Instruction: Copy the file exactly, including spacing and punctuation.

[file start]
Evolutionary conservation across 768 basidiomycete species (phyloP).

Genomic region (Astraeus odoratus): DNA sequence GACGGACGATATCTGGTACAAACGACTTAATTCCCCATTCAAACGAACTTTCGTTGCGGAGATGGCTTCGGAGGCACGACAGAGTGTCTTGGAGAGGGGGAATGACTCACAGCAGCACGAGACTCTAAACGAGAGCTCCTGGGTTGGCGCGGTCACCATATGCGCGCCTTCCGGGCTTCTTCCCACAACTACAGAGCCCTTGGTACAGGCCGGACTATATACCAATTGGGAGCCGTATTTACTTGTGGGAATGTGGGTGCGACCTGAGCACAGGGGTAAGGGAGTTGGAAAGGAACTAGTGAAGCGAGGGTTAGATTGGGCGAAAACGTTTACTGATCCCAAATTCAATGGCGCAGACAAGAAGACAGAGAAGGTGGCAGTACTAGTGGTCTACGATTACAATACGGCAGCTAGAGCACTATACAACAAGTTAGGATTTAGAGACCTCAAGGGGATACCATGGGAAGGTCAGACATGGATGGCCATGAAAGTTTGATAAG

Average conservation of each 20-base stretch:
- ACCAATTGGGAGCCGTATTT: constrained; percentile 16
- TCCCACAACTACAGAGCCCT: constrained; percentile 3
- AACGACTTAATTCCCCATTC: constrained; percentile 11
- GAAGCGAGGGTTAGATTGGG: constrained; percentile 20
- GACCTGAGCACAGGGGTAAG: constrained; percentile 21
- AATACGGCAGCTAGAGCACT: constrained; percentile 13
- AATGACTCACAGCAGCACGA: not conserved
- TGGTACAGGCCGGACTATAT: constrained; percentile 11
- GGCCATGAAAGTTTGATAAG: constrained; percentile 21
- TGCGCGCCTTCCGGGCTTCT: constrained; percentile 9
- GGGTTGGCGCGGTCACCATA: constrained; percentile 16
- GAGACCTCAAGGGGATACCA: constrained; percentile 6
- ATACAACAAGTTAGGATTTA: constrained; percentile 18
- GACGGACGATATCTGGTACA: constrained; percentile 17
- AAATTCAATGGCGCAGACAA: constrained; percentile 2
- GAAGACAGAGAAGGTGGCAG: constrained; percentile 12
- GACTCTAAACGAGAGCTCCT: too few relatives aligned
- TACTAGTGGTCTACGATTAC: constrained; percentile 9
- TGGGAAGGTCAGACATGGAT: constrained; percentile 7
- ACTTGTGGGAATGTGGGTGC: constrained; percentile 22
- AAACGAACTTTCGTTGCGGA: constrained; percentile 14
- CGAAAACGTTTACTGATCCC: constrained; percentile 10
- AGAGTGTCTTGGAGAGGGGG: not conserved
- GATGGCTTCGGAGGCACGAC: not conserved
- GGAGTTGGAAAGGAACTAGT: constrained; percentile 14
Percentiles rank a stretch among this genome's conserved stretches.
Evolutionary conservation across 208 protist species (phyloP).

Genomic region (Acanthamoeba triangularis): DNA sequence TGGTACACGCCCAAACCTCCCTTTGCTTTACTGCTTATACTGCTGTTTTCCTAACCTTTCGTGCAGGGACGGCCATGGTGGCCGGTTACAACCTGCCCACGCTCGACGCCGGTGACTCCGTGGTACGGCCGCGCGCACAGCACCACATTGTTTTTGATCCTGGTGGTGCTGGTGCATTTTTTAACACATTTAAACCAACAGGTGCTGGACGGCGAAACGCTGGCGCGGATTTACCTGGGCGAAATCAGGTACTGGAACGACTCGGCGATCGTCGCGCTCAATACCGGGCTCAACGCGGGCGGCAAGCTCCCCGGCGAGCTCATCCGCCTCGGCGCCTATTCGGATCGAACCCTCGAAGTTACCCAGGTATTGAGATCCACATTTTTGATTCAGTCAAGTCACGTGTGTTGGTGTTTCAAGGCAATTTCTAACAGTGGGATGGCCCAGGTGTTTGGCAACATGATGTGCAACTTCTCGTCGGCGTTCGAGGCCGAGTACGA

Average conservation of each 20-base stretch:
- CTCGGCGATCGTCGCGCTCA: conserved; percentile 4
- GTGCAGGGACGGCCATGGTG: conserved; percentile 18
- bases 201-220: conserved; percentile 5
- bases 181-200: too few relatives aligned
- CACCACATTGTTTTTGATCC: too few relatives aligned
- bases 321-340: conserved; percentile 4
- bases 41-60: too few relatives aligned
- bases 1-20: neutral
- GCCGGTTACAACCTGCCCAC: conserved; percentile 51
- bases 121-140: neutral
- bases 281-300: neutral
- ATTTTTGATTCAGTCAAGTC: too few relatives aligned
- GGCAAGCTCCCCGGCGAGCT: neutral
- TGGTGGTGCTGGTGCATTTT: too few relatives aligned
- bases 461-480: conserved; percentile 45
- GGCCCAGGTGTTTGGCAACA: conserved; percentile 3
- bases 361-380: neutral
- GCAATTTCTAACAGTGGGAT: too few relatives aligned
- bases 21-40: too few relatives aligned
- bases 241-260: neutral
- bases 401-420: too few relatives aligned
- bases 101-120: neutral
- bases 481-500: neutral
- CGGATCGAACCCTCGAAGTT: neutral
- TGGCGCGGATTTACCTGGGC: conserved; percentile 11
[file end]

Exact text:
Evolutionary conservation across 768 basidiomycete species (phyloP).

Genomic region (Astraeus odoratus): DNA sequence GACGGACGATATCTGGTACAAACGACTTAATTCCCCATTCAAACGAACTTTCGTTGCGGAGATGGCTTCGGAGGCACGACAGAGTGTCTTGGAGAGGGGGAATGACTCACAGCAGCACGAGACTCTAAACGAGAGCTCCTGGGTTGGCGCGGTCACCATATGCGCGCCTTCCGGGCTTCTTCCCACAACTACAGAGCCCTTGGTACAGGCCGGACTATATACCAATTGGGAGCCGTATTTACTTGTGGGAATGTGGGTGCGACCTGAGCACAGGGGTAAGGGAGTTGGAAAGGAACTAGTGAAGCGAGGGTTAGATTGGGCGAAAACGTTTACTGATCCCAAATTCAATGGCGCAGACAAGAAGACAGAGAAGGTGGCAGTACTAGTGGTCTACGATTACAATACGGCAGCTAGAGCACTATACAACAAGTTAGGATTTAGAGACCTCAAGGGGATACCATGGGAAGGTCAGACATGGATGGCCATGAAAGTTTGATAAG

Average conservation of each 20-base stretch:
- ACCAATTGGGAGCCGTATTT: constrained; percentile 16
- TCCCACAACTACAGAGCCCT: constrained; percentile 3
- AACGACTTAATTCCCCATTC: constrained; percentile 11
- GAAGCGAGGGTTAGATTGGG: constrained; percentile 20
- GACCTGAGCACAGGGGTAAG: constrained; percentile 21
- AATACGGCAGCTAGAGCACT: constrained; percentile 13
- AATGACTCACAGCAGCACGA: not conserved
- TGGTACAGGCCGGACTATAT: constrained; percentile 11
- GGCCATGAAAGTTTGATAAG: constrained; percentile 21
- TGCGCGCCTTCCGGGCTTCT: constrained; percentile 9
- GGGTTGGCGCGGTCACCATA: constrained; percentile 16
- GAGACCTCAAGGGGATACCA: constrained; percentile 6
- ATACAACAAGTTAGGATTTA: constrained; percentile 18
- GACGGACGATATCTGGTACA: constrained; percentile 17
- AAATTCAATGGCGCAGACAA: constrained; percentile 2
- GAAGACAGAGAAGGTGGCAG: constrained; percentile 12
- GACTCTAAACGAGAGCTCCT: too few relatives aligned
- TACTAGTGGTCTACGATTAC: constrained; percentile 9
- TGGGAAGGTCAGACATGGAT: constrained; percentile 7
- ACTTGTGGGAATGTGGGTGC: constrained; percentile 22
- AAACGAACTTTCGTTGCGGA: constrained; percentile 14
- CGAAAACGTTTACTGATCCC: constrained; percentile 10
- AGAGTGTCTTGGAGAGGGGG: not conserved
- GATGGCTTCGGAGGCACGAC: not conserved
- GGAGTTGGAAAGGAACTAGT: constrained; percentile 14
Percentiles rank a stretch among this genome's conserved stretches.
Evolutionary conservation across 208 protist species (phyloP).

Genomic region (Acanthamoeba triangularis): DNA sequence TGGTACACGCCCAAACCTCCCTTTGCTTTACTGCTTATACTGCTGTTTTCCTAACCTTTCGTGCAGGGACGGCCATGGTGGCCGGTTACAACCTGCCCACGCTCGACGCCGGTGACTCCGTGGTACGGCCGCGCGCACAGCACCACATTGTTTTTGATCCTGGTGGTGCTGGTGCATTTTTTAACACATTTAAACCAACAGGTGCTGGACGGCGAAACGCTGGCGCGGATTTACCTGGGCGAAATCAGGTACTGGAACGACTCGGCGATCGTCGCGCTCAATACCGGGCTCAACGCGGGCGGCAAGCTCCCCGGCGAGCTCATCCGCCTCGGCGCCTATTCGGATCGAACCCTCGAAGTTACCCAGGTATTGAGATCCACATTTTTGATTCAGTCAAGTCACGTGTGTTGGTGTTTCAAGGCAATTTCTAACAGTGGGATGGCCCAGGTGTTTGGCAACATGATGTGCAACTTCTCGTCGGCGTTCGAGGCCGAGTACGA

Average conservation of each 20-base stretch:
- CTCGGCGATCGTCGCGCTCA: conserved; percentile 4
- GTGCAGGGACGGCCATGGTG: conserved; percentile 18
- bases 201-220: conserved; percentile 5
- bases 181-200: too few relatives aligned
- CACCACATTGTTTTTGATCC: too few relatives aligned
- bases 321-340: conserved; percentile 4
- bases 41-60: too few relatives aligned
- bases 1-20: neutral
- GCCGGTTACAACCTGCCCAC: conserved; percentile 51
- bases 121-140: neutral
- bases 281-300: neutral
- ATTTTTGATTCAGTCAAGTC: too few relatives aligned
- GGCAAGCTCCCCGGCGAGCT: neutral
- TGGTGGTGCTGGTGCATTTT: too few relatives aligned
- bases 461-480: conserved; percentile 45
- GGCCCAGGTGTTTGGCAACA: conserved; percentile 3
- bases 361-380: neutral
- GCAATTTCTAACAGTGGGAT: too few relatives aligned
- bases 21-40: too few relatives aligned
- bases 241-260: neutral
- bases 401-420: too few relatives aligned
- bases 101-120: neutral
- bases 481-500: neutral
- CGGATCGAACCCTCGAAGTT: neutral
- TGGCGCGGATTTACCTGGGC: conserved; percentile 11